Heflin failed to unseat Vo in 2006, a strongly Democratic year nationally but not particularly so in Texas. Heflin polled 10,632 votes (45.72 percent), or roughly half his raw vote from 2004, to Vo's 12,621 (54.27 percent) in a lower-turnout election.[12] Vo has since retained the House seat.

From August 2007 through March 2008, Heflin was executive director of the Republican Party of Texas. He succeeded Jeff Fisher in the paid position. In making the appointment, then Republican chairman Tina Benkiser cited Heflin's "conservative leadership" and his legislative and business experience.[13][14][15]

Heflin was a presidential elector for Republican candidate John McCain in the 2008 election.[16][17]

Upon his death, Talmadge will be eligible for interment at the Texas State Cemetery in Austin, a prerogative of all Texas state legislators.[18]

Publications[edit]

  • Overspending the Biennial Budget in Texas: Appropriations vs. Expenditures. January 2006
  • Approaches to Establishing the Starting Point for the State Budget. November 2006
  • The Margin Tax Debunked: Dispelling Three Common Myths About Texas' Restructured Business Tax. December 2011

References[edit]

  1. ^ a b c d e Texas House of Representatives-Talmadge Heflin "Talmadge L. Heflin" Check |url= value (help) (PDF). Legislative Research Library of Texas. Retrieved May 13, 2014. 
  2. ^ a b c d e "Talmadge Heflin". texaswpolicy.com. Retrieved May 13, 2014. 
  3. ^ "Lucille Lee Heflin". southernfuneralhome.com. Retrieved May 13, 2014.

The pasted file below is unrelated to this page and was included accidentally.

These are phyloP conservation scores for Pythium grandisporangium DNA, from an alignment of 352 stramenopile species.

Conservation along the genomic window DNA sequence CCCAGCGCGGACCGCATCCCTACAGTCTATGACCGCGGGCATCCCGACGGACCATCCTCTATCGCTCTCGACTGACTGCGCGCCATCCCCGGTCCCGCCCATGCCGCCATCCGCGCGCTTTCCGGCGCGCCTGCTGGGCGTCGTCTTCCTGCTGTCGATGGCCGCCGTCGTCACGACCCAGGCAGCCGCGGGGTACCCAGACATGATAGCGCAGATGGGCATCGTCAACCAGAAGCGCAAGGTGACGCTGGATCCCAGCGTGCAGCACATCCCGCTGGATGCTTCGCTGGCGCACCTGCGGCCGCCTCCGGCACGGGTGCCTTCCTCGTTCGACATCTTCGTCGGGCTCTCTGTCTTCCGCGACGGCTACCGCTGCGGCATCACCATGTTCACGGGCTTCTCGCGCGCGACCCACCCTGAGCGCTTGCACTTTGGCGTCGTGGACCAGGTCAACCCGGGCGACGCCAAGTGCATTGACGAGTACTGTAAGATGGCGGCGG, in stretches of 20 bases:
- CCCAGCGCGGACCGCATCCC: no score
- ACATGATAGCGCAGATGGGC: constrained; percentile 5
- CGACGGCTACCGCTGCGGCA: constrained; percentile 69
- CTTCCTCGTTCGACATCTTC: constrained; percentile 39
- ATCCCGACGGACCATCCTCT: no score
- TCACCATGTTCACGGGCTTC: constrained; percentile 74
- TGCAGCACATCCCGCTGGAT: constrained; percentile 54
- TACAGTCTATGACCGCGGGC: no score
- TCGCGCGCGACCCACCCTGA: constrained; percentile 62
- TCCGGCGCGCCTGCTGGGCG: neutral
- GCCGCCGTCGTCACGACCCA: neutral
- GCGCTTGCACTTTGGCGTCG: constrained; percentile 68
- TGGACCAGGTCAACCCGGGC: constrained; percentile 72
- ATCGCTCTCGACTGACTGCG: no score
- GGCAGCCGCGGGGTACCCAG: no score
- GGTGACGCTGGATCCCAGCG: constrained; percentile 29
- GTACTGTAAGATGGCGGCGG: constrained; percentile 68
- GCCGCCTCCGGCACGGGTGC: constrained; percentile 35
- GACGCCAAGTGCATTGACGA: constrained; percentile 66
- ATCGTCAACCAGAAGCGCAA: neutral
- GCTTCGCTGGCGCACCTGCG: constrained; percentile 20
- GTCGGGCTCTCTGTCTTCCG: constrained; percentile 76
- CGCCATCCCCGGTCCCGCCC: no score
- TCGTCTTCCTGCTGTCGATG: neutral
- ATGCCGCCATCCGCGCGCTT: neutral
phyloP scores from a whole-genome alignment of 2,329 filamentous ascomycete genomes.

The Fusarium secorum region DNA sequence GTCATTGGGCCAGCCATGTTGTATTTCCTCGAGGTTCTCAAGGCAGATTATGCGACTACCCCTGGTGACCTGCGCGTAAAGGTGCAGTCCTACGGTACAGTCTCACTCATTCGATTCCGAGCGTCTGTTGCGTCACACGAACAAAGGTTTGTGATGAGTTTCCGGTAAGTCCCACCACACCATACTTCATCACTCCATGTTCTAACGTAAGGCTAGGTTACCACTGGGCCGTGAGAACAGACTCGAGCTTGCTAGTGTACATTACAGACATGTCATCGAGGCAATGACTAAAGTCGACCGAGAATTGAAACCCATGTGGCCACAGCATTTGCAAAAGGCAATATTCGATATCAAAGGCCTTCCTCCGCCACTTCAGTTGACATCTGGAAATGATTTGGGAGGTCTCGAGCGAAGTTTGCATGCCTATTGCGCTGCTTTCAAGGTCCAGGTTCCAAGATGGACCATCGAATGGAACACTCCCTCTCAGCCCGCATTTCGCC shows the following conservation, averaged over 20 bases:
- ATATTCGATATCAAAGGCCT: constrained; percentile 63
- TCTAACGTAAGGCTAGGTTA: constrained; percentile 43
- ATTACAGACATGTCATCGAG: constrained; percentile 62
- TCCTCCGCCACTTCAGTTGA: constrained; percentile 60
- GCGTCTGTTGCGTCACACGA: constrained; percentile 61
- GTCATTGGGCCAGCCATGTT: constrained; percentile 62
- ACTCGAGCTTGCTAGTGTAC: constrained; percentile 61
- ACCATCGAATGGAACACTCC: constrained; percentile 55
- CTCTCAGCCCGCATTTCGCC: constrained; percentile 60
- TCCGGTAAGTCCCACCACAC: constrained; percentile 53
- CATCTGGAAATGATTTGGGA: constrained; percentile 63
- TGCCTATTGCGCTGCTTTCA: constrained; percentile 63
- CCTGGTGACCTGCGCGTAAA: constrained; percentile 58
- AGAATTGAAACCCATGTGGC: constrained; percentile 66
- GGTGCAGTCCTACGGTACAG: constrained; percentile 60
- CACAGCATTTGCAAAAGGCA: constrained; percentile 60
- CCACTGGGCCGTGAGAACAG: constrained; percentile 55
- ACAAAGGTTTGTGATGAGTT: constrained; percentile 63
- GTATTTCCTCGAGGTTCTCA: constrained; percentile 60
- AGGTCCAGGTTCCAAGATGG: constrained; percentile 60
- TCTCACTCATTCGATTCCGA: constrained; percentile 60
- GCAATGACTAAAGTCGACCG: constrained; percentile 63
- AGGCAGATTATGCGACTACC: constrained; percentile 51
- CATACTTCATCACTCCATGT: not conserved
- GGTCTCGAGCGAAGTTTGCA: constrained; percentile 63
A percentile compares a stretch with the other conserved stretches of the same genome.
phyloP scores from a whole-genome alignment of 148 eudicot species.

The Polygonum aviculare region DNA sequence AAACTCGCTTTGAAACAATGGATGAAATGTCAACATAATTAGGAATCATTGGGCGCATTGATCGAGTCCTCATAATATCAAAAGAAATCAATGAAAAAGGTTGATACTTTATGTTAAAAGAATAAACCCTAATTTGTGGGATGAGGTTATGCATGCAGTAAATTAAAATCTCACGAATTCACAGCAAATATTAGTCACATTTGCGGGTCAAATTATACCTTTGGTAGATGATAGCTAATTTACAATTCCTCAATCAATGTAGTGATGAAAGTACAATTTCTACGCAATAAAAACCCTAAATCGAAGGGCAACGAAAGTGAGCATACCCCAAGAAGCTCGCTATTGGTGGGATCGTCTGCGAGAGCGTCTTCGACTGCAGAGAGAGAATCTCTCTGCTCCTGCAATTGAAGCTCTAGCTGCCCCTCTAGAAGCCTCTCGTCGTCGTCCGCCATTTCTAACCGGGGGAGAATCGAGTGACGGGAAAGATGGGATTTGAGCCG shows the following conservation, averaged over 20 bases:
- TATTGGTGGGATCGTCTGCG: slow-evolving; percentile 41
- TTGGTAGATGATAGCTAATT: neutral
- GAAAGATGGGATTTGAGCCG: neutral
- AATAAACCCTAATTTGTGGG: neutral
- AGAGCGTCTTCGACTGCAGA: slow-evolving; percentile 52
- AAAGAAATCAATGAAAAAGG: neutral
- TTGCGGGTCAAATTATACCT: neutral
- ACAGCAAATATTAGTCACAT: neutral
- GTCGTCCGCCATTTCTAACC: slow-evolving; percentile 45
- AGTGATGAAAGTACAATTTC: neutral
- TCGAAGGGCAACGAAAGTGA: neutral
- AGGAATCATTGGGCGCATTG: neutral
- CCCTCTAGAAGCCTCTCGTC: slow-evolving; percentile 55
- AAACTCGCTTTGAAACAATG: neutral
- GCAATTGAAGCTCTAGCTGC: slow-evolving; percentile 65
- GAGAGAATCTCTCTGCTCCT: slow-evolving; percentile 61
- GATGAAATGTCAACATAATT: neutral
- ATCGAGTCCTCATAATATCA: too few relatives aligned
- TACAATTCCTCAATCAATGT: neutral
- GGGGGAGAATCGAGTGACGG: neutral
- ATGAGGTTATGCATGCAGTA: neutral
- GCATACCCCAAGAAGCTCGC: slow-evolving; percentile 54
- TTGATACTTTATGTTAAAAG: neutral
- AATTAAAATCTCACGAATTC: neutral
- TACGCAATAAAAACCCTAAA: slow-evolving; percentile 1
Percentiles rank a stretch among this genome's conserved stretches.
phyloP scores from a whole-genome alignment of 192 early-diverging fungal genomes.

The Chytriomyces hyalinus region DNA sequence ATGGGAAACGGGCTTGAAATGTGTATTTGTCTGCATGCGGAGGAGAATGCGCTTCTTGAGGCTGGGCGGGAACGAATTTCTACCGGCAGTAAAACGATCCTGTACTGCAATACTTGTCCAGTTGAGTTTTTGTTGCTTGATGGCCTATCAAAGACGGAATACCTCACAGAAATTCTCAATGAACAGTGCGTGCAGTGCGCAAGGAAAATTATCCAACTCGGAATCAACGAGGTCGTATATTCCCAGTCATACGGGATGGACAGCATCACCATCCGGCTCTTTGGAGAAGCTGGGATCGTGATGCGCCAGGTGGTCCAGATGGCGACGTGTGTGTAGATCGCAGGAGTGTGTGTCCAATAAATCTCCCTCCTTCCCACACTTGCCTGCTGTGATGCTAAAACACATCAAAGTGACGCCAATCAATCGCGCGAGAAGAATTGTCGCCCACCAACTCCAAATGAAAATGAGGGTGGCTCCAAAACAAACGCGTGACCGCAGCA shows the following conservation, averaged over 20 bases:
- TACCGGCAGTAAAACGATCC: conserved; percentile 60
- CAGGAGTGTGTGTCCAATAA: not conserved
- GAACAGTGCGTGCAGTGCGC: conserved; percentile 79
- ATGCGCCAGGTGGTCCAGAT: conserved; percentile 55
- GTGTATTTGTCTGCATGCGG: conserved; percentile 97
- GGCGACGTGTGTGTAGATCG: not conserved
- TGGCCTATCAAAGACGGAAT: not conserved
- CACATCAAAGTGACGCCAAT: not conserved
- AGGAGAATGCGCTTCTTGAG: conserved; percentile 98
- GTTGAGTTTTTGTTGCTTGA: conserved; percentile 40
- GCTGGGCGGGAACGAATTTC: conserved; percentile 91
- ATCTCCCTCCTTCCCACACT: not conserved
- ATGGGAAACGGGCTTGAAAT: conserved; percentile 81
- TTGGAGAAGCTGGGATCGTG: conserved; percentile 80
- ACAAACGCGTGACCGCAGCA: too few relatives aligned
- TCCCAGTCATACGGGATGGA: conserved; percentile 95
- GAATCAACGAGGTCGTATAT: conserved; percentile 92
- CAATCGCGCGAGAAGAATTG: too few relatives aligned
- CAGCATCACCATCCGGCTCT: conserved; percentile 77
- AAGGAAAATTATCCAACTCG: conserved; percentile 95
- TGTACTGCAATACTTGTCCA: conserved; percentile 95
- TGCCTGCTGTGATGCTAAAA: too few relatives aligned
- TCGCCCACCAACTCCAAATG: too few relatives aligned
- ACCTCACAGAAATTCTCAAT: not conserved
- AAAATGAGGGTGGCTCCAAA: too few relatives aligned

4. ^ "General election returns, November 5, 2002". Texas Secretary of State. Archived from the original on January 9, 2014. Retrieved May 13, 2014. 
  5. ^ Juan A. Lozano, "Vote count in tight Texas House race continues", Associated Press in The Victoria Advocate, November 8, 2004.
  6. ^ a b Steve Barnes, "National Briefing: Southwest: Texas: Loser Seeks To Overturn Results", The New York Times, November 25, 2004.
  7. ^ Ross Ramsey, "Parsing Votes", Texas Weekly, November 15, 2004.
  8. ^ 'Practicing Texas Politics,' Lyle Brown, Joyce Langeneer, Sonia R. Garcia, Ted Lewis, Robert E. Biles, Cengage Learning: 2013, p. 21
  9. ^ Pamella Collof, "Get Out the Vo", Texas Monthly, June 2005.
  10. ^ "General election returns, November 2, 2004". Texas Secretary of State. Archived from the original on January 9, 2014. Retrieved May 13, 2014. 
  11. ^ Kristine Mack, "Heflin withdraws challenge to Vo after investigative finding", Houston Chronicle, February 7, 2005.
  12. ^ "General election returns, November 7, 2006". Texas Secretary of State. Archived from the original on January 9, 2014. Retrieved May 13, 2014. 
  13. ^ "Former lawmaker Heflin new executive director of Texas GOP". KTRK-TV. Associated Press. Archived from the original on May 14, 2014. Retrieved May 14, 2014. 
  14. ^ Clay Robison, "Talmadge Heflin picked to help lead state GOP", Houston Chronicle, July 31, 2007.
  15. ^ Richard Whittaker, "Talmadge Heflin: Not a Name To Forget", Austin Chronicle, July 31, 2007.
  16. ^ "Electors Cast Their Votes", KWTX-TV, December 15, 2008.
  17. ^ 2008 Presidential Election Electoral College Members, United States Electoral College at Office of the Federal Register (accessed 2014-05-15).
  18. ^ "Talmadge L. Heflin". Texas State Cemetery. Retrieved May 13, 2014. 
Texas House of Representatives
Preceded by
Revised district
Texas State Representative for District 149 (Harris County)

Talmadge Loraine Heflin
1983–2005

Succeeded by
Hubert Vo